Monday, July 23, 2007

Duuude, it's all connected

Science fiction can open some doors to exploration that the typical stuff leaves closed. It's easy enough to the remove parameters of known physics to avoid honesty, to jam in more gods than the machine can bear (and to be fair, this is a reputation SF has often earned), but when it's done well, it can create conditions to laser in on deep human constructs that are hard to see by conventual illumination. Branding can be tough on the critical praise I suppose, but then authors tend to segregate themselves by market too, even if the lines are finer than the distance between the shelves would indicate. When J. M. Coatzee dug into a bizarre fantastic afterlife to note on the human condition, he was treading established ground (hell, that one's been established for as long as people have talked about death). When Richard Powers made up a disease as a tool to peer into the way we connect to each other, he made a scientific extrapolation too. The science fiction genre expects some ballsier risks than these, but on the other hand, you can sometimes get a bigger payoff.

When Raphael Carter came out with The Fortunate Fall ten years ago, it hit the fanboy circles pretty hard. Carter finally accomplished what writers like William Gibson promised to: she used the interconnectedness of computer networks as a tool to get into people's heads. This author lost the cyberpunk attitude and found some of the tender spots hidden deeply in there. Fun as it may be to imagine inhabiting machine bodies and machine minds, the more interesting questions get at the essence of who we already are and how we already relate. The Fortunate Fall is a lot of things--it's too many damn things actually--but stripped down, it's the life story of a woman who has lived through a technological revolution that brought wireless into the cranium. The story is brought out through confusing flashbacks, through plot exposition, through returning conversations between the protagonist and the world's villain, the complex architect of much of it, a war criminal, a visionary. Mankind is presented as animal that aspires to reason, riffing heavily on the Biblical tragedy of that idea, but Carter has the figurative balls to put us talking apes in a continuum of thinking beasts. What is animal intelligence like? What are bigger intelligences like? What are we together, and together with whom? The ending dramatically breaks open all three queries.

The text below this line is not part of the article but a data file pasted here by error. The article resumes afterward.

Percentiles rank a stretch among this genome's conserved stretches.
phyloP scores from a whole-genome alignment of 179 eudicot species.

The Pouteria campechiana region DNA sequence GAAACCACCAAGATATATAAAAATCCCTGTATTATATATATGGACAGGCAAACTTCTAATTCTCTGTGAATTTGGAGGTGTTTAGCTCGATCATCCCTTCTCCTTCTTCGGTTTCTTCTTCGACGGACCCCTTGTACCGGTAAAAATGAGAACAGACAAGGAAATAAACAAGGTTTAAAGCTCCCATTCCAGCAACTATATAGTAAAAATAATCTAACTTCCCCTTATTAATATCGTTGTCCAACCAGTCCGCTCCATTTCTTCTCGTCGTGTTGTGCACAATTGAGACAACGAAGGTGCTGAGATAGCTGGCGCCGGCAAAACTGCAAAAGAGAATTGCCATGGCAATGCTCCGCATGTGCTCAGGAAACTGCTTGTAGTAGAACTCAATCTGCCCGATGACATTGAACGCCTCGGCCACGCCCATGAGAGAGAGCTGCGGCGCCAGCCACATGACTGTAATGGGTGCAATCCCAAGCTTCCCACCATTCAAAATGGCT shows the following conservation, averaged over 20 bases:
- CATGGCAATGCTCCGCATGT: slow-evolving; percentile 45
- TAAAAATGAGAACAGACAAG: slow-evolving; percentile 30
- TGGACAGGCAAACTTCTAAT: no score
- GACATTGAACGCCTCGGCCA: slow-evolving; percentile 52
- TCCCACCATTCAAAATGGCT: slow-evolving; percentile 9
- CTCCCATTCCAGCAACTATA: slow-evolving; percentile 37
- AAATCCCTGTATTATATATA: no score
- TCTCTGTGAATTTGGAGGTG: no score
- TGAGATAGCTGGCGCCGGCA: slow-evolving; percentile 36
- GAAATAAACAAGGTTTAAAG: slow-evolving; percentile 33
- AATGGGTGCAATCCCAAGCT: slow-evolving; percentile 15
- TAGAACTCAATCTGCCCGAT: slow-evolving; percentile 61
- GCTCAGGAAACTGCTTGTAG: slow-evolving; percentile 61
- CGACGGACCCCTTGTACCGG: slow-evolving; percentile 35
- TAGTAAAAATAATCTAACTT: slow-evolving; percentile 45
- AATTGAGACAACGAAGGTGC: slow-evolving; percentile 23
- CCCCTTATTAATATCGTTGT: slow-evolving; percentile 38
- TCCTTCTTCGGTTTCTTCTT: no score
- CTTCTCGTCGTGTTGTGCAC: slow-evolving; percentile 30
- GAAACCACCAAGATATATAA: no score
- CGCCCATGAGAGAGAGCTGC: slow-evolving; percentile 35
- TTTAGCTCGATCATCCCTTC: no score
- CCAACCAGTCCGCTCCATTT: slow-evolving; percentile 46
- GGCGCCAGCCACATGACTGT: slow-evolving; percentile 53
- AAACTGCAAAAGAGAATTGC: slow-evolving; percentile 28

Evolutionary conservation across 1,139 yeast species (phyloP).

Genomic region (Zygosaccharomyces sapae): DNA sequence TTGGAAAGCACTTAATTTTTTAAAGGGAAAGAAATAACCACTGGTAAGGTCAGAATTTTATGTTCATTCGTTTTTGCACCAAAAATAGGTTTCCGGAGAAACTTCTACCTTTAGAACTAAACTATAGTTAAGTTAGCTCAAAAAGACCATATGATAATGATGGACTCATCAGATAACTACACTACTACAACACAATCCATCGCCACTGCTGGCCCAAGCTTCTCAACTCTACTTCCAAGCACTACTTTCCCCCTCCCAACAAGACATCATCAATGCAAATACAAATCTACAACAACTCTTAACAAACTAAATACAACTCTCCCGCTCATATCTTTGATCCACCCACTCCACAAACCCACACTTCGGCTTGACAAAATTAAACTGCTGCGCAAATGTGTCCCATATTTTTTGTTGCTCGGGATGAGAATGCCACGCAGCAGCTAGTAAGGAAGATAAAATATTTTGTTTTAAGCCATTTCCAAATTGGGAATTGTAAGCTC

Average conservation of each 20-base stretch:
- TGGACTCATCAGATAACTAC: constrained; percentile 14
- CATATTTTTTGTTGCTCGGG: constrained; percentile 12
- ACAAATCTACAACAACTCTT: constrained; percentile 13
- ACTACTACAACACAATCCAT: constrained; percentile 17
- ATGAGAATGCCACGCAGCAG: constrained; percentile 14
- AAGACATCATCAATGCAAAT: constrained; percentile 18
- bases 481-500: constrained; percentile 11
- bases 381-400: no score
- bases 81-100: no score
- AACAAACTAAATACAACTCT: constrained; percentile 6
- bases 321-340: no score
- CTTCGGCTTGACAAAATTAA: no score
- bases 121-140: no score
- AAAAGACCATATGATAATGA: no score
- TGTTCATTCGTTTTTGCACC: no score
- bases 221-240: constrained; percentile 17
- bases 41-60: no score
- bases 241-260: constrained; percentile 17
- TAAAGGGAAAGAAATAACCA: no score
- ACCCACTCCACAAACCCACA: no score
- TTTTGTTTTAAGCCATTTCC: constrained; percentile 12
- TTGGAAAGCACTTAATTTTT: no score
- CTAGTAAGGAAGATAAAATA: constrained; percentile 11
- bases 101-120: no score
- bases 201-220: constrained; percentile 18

This business with dogfighting in the news brings into focus our relationships with minds more similar to ours than we usually like to acknowledge. Why are dogs and cats special? Why do we treat pigs and rats so badly? I'm not talking unnecessary cruelty here, I'm just saying that it takes a little cognitive dissonance to eat a ham sandwich while cat-blogging. Archaeopteryx makes a point that there is a physiological similarity we have with the animals we bond with, and IOZ (the bastard beat me to tying Coatzee into this one) takes the similar approach, but stressing a conceptual similarity rather than an anatomical one(that is, we bond with dogs because they trust us; we don't like hurting chimps because they look like us). Hipparchia (in the first conversation) pointed to years of domestication as a cause. Arch is a biologist, IOZ is informed by philosophy, and I think hipparchia has a little farm-girl in her.